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For the love of English 3 speeds...

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For the love of English 3 speeds...

Old 09-13-21, 06:43 PM
  #25076  
52telecaster
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This is a three speed. 1954 aw aluminum shell on a Carlton Raleigh super course at the local Aldi's.
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Old 09-14-21, 08:22 AM
  #25077  
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Originally Posted by dweenk View Post
I would like to know more about industrial chains that are compatible with bicycles, 1/2 x 1/8 and 1/2 x 3/32.
I am not aware of any industrial chain with a 3/32" width. If I remember right 1/8" bike chain is equivalent to #65 roller chain. The bearing supply place local to me stocks it, and I just ask them for bicycle chain. Haven't bought any for a while, so I don't remember their pricing except that I thought it wasreasonable. Garage door openers use a 10' or so length of this chain, and, since the door only cycles a couple times a day, the chain doesn't see much wear. My neighbor had his opener replaced 5 years ago and I got the chain. It was functionally new, and I'm still using it up.

The big difference between an industrial roller chain and a bicycle chain is the presence of a hardened steel bushing connecting the side plates of the skinny link of the chain. The rollers and the pins wear against this bushing. This makes for a durable chain that is not very flexible laterally, which causes problems for modern derailleur setups. As a consequence most (all?) modern bike chains, including 1/8" for some reason, are manufactured without the bushings. If your three speed has its original chain it will be a bushed roller chain.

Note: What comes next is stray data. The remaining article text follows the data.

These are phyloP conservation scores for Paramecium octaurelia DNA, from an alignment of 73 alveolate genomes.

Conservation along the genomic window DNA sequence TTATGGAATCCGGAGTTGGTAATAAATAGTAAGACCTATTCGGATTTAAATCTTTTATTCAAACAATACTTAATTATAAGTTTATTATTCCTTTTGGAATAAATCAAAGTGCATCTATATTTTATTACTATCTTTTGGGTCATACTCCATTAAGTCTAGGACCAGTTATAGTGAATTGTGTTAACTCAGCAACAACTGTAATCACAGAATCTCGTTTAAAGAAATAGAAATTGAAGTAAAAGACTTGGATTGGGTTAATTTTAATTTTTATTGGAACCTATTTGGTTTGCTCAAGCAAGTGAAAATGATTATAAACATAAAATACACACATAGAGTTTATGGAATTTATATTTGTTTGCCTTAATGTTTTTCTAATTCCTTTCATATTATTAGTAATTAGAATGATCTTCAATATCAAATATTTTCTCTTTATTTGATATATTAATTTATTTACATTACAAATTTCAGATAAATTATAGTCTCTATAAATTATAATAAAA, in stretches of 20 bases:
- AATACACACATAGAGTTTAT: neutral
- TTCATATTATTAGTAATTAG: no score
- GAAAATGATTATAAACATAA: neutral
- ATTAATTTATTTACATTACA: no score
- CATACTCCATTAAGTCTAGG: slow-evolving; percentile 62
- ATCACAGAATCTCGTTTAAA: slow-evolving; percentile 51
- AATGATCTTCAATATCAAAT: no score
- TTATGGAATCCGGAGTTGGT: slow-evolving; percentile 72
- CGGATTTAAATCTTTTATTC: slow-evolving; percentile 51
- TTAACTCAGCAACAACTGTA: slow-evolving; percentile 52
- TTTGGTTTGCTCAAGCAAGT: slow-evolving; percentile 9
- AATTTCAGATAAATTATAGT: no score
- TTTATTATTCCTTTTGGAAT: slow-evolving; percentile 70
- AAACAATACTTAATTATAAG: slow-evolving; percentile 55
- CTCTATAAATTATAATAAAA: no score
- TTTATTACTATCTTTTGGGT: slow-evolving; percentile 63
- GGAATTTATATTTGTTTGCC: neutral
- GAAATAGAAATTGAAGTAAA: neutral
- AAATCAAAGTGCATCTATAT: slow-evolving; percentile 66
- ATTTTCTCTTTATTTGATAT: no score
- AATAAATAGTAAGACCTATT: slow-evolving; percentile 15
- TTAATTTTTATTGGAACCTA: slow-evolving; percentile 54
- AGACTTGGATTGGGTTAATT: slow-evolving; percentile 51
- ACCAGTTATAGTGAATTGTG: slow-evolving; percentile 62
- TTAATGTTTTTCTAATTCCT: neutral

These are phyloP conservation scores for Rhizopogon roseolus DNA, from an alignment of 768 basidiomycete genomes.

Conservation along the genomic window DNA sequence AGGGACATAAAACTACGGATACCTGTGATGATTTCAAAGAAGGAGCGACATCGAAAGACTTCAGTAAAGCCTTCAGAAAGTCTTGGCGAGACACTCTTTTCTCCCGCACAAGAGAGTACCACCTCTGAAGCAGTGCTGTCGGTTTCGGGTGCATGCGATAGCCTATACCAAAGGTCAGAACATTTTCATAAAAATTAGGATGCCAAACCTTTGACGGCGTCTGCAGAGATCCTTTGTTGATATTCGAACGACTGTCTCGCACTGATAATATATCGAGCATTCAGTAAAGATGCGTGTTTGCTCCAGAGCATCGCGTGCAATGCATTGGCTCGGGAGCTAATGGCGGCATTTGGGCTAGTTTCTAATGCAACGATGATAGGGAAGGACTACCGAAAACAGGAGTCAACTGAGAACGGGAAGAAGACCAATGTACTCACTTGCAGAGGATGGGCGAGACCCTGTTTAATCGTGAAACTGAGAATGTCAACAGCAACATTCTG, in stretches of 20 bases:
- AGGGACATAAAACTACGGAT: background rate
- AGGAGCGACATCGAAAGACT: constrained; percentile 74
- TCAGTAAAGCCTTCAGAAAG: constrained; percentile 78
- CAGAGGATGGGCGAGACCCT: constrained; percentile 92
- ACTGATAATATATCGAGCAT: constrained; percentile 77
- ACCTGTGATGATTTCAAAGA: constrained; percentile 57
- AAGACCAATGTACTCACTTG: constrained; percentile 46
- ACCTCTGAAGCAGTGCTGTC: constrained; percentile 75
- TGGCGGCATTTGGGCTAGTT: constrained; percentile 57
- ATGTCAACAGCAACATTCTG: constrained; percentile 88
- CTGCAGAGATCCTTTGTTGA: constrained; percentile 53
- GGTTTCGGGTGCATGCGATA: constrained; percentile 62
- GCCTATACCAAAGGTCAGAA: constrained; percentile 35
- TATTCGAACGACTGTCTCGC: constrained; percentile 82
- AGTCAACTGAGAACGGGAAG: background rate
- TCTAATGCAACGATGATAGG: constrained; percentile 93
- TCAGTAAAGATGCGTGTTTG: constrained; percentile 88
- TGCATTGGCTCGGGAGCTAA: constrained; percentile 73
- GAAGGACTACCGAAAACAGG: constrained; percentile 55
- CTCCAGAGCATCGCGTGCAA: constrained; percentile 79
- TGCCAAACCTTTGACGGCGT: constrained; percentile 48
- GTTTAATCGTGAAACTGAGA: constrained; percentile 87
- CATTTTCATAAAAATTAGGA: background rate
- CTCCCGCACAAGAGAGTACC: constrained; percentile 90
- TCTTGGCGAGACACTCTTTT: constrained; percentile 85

-Carl
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Old 09-14-21, 09:35 AM
  #25078  
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Miche and Izumi track chains have bushings, and I recently bought a ⅛" chain from KMC with bushings (marketed as a single speed chain). I used the KMC chain for the Schwinn Racer because the Union chain on it was very stretched after a thorough cleaning, but the original chain on the Hercules measured like a new chain, even after an Evaporust bath.

That said, if you can get an industrial Ĺ" pitch chain, go for it I guess. It's not a secret that bicycle-specific consumables see a hefty markup over their industrial and automotive twins.
If I had to venture a guess, an industrial chain will have little to no rust prevention compared to a basic bicycle chain. Bicycle chains are likely only second to chainsaw chains in the amount of abuse they normally see.
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Old 09-14-21, 11:27 AM
  #25079  
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I use SRAM PC-1 chains. They are a bushingless chain, but my experience is they are of reasonable weight, decent durability, and they run very smoothly.
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Old 09-14-21, 11:34 AM
  #25080  
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Originally Posted by bluesteak View Post
Salubrious,
3speedslow,

When I bought the hub, I removed the cones and driver, resurfaced the cones, filled the hub with SAE30, regreased the bearings with Phil wood grease, and put it back together. I know I had the wheel built during the pandemic. By the time I finished the build, I was basically unable to ride. I am just now getting out now maybe 5 miles at a pop.

I will shoot some oil in before I ride it again.
If it got quieter as you rode it, I'd keep riding it. It might be just fine.
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Old 09-16-21, 12:11 PM
  #25081  
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My latest folly- 1935 Raleigh Sports

I acquired this in boxes about 7 years ago. First I assembled it to see if the frame had any problems. It was OK but the finish was deplorable. Note the slack seat tube and headset angles. The geometry seems to have a lot in common with rod brake machines, but this was never a rod brake bike.